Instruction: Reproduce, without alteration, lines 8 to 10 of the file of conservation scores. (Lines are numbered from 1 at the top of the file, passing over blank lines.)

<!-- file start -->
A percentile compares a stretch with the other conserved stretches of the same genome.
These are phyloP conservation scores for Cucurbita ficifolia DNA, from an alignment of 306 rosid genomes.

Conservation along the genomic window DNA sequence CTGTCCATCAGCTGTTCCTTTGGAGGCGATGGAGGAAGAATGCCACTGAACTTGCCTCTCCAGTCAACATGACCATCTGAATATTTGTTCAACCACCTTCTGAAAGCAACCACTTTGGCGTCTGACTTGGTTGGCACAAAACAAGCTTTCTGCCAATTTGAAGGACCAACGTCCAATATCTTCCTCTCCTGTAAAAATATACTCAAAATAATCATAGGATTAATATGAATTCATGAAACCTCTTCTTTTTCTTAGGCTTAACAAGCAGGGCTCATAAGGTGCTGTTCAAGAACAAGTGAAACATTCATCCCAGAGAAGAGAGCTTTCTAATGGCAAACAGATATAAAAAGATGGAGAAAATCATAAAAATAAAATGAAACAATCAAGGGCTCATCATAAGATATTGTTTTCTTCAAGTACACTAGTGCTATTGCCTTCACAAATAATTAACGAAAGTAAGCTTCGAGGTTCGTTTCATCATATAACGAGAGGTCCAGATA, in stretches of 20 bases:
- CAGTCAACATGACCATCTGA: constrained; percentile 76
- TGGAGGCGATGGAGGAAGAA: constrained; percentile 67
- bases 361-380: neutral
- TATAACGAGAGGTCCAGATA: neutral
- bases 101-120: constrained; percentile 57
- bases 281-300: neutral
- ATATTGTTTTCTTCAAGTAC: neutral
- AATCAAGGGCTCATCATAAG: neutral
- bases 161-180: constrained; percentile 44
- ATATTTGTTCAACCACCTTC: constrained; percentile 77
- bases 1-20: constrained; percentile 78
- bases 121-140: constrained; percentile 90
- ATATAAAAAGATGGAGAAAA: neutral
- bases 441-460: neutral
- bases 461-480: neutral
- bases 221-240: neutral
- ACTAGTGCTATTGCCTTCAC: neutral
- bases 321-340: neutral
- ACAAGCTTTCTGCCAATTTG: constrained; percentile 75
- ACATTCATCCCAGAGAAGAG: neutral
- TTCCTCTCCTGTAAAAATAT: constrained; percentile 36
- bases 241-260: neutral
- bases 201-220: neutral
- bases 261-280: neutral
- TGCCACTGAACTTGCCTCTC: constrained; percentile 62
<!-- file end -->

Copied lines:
- bases 101-120: constrained; percentile 57
- bases 281-300: neutral
- ATATTGTTTTCTTCAAGTAC: neutral